On Friday, October 8, President Obama signed the 21st Century Communications and Video Accessibility Act which is a step toward equal opportunity for Americans with disabilities. It is fitting for such progress to be made 20 years after the Americans with Disabilities Act was signed in 1990 by President Bush, Sr. While this first bill opened up doors for the millions of Americans with disabilities, the fight for equal opportunity is ongoing. This new 2010 bill is evidence that our legislature is lobbying for those who may not have the capacity to stand up for themselves.
The 21st Century Communications and Video Accessibility Act will expand access to television, the internet, and other telecommunications technologies for disabled Americans. It will update close captioning and video description services as well as improve the dissemination of emergency information in the event of a national crisis.
Before signing the bill, President Obama addressed those attending the momentous occasion in the East Room of the White House. Visitors included Stevie Wonder among other key advocates–senators and civilian supporters alike–of the Act. (Go here to read the President’s remarks in their entirety.)
“[The signing of the ADA in 1990] was a moment for every American to reflect not just on one of the most comprehensive civil rights bills in our history, but what that bill meant to so many people. It was a victory won by countless Americans who refused to accept the world as it is, and against great odds, waged quiet struggles and grassroots crusades until finally change was won.
“The story of the disability rights movement is enriched because it’s intertwined with the story of America’s progress. Americans with disabilities are Americans first and foremost, and like all Americans are entitled to not only full participation in our society, but also full opportunity in our society.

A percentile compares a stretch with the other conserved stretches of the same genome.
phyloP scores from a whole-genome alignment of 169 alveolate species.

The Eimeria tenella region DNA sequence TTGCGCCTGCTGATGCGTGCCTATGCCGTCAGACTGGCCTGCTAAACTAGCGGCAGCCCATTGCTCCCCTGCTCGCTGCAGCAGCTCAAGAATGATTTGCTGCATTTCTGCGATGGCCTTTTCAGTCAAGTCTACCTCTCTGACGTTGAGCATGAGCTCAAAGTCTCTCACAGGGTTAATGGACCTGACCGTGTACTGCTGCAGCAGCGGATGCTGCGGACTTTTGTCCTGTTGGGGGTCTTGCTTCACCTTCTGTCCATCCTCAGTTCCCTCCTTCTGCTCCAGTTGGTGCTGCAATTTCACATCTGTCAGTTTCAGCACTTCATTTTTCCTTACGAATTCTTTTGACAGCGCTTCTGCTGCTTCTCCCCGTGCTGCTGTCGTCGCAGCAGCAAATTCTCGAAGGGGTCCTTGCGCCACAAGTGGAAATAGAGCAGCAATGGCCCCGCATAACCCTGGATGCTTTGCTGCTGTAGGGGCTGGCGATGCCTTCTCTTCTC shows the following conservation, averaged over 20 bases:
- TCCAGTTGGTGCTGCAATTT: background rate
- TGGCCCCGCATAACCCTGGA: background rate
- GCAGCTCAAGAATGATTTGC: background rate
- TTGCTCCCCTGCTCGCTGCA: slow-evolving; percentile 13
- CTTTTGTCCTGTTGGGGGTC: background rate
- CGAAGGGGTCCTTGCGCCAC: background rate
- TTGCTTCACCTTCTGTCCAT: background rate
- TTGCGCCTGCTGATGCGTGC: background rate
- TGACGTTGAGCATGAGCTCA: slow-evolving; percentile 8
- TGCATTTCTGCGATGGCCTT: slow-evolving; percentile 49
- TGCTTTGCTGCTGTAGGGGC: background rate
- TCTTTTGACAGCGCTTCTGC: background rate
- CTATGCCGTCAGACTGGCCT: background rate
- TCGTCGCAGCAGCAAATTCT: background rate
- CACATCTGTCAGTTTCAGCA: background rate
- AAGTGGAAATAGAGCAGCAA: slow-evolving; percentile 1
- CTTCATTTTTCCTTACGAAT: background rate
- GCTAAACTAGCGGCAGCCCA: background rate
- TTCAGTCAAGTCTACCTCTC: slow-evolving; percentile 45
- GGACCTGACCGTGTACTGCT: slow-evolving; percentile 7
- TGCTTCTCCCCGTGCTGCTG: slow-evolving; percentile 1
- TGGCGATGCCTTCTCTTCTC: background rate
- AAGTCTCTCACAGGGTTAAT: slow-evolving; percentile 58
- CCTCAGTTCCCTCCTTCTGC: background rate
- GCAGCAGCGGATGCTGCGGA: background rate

“So we’ve come a long way. But even today, after all the progress that we’ve made, too many Americans with disabilities are still measured by what folks think they can’t do, instead of what we know they can do.
“The fight for progress isn’t about sympathy, by the way — it’s about opportunity. And that’s why all of us share a responsibility to keep building on the work of those who came before us — one life, one law, one step at a time.
“The 21st Century Communications and Video Accessibility Act will make it easier for people who are deaf, blind or live with a visual impairment to do what many of us take for granted — from navigating a TV or DVD menu to sending an email on a smart phone. It sets new standards so that Americans with disabilities can take advantage of the technology our economy depends on. And that’s especially important in today’s economy, when every worker needs the necessary skills to compete for the jobs of the future.
“So equal access. Equal opportunity. The freedom to make of our lives what we will. Living up to these principles is an obligation we have as Americans — and to one another. Because, in the end, each of us has a role to play in our economy. Each of us has something to contribute to the American story. And each of us must do our part to continue on this never-ending journey towards building a more perfect union.”
Way to go, Government. Pretty soon, maybe every piece of technology will be equipped with features as awesome as Apple’s VoiceOver. (I still need to blog about the wonders of Apple products for accessibility.)
On an aside, Obama also signed Rosa’s Law–named for a nine-year-old with Down Syndrome–last Tuesday that now requires the replacement of the phrase “mentally retarded” with “intellectually disabled” in all federal health, education, and labor laws, the idea behind it being that (in the words of Rosa’s older brother Nick) “what you call people is how you treat them; if we change the words, maybe it will be the start of a new attitude towards people with disabilities.”
I know I am notorious for my callous political incorrectness, but reading the President’s remarks almost brought tears to my eyes. It’s one of those things that you don’t really think about until it directly affects you. Keep fighting the good fight, People.